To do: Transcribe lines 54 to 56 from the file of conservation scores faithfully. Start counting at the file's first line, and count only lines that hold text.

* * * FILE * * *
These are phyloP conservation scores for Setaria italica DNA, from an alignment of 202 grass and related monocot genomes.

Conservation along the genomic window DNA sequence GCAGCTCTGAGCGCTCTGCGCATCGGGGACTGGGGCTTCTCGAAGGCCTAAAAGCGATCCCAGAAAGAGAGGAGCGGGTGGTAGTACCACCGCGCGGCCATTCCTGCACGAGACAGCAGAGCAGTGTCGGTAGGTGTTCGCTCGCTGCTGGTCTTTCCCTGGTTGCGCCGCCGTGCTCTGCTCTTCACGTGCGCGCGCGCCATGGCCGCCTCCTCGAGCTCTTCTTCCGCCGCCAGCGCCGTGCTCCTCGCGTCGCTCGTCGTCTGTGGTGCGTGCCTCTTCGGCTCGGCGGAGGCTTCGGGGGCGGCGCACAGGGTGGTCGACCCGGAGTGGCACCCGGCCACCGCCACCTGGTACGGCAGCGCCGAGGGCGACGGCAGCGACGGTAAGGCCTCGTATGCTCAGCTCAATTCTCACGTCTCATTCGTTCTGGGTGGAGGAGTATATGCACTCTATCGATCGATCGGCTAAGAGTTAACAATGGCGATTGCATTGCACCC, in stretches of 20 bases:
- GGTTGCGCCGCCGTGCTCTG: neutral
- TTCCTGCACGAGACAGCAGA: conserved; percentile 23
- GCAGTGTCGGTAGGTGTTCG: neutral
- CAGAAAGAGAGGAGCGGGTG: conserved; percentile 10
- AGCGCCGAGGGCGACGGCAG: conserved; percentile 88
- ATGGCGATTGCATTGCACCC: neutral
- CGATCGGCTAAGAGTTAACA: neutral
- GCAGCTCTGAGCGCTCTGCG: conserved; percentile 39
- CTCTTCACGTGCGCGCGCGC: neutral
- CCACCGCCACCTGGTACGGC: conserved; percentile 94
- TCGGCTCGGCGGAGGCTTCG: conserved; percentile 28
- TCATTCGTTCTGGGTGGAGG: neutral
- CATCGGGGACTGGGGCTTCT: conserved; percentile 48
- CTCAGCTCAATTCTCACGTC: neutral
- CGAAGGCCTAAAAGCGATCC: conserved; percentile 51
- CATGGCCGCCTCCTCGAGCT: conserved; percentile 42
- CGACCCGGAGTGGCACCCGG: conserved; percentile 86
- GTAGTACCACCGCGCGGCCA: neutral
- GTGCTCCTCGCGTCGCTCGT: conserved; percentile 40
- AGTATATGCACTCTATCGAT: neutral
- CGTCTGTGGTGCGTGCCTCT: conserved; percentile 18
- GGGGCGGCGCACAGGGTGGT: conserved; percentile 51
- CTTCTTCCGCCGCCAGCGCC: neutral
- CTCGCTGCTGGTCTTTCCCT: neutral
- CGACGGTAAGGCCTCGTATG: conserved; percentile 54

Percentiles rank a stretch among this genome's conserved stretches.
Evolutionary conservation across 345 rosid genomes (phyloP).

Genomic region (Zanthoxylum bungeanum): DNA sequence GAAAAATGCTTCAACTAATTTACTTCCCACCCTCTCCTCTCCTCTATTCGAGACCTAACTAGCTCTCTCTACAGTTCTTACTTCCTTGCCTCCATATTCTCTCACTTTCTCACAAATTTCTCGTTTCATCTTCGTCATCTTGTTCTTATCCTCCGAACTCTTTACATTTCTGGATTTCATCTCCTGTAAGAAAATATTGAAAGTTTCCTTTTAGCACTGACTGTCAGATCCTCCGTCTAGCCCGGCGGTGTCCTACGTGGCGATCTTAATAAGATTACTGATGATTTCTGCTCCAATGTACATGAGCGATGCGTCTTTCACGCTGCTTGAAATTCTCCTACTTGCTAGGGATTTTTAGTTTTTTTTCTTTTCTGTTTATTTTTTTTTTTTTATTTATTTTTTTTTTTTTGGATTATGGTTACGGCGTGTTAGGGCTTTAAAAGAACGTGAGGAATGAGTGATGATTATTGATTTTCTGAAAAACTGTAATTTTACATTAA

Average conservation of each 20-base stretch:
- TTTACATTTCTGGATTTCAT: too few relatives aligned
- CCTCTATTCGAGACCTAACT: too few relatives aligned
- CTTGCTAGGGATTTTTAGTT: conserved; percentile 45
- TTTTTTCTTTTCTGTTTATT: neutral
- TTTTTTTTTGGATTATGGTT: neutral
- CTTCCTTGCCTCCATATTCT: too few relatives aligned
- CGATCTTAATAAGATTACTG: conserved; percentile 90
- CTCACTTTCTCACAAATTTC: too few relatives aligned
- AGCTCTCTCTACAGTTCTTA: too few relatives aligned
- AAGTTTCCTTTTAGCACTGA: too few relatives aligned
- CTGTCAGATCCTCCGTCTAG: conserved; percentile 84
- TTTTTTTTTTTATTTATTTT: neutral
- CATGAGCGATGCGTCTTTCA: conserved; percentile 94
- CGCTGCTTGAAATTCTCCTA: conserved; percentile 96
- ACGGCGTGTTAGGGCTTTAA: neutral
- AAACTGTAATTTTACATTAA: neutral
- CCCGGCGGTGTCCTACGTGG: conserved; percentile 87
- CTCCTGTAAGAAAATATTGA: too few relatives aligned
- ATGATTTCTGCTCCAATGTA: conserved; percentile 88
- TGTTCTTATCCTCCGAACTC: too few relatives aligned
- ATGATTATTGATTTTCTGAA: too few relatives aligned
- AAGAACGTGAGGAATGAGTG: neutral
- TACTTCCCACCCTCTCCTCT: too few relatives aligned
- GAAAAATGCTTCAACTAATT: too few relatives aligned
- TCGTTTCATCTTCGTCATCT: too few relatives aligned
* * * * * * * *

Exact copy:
- TACTTCCCACCCTCTCCTCT: too few relatives aligned
- GAAAAATGCTTCAACTAATT: too few relatives aligned
- TCGTTTCATCTTCGTCATCT: too few relatives aligned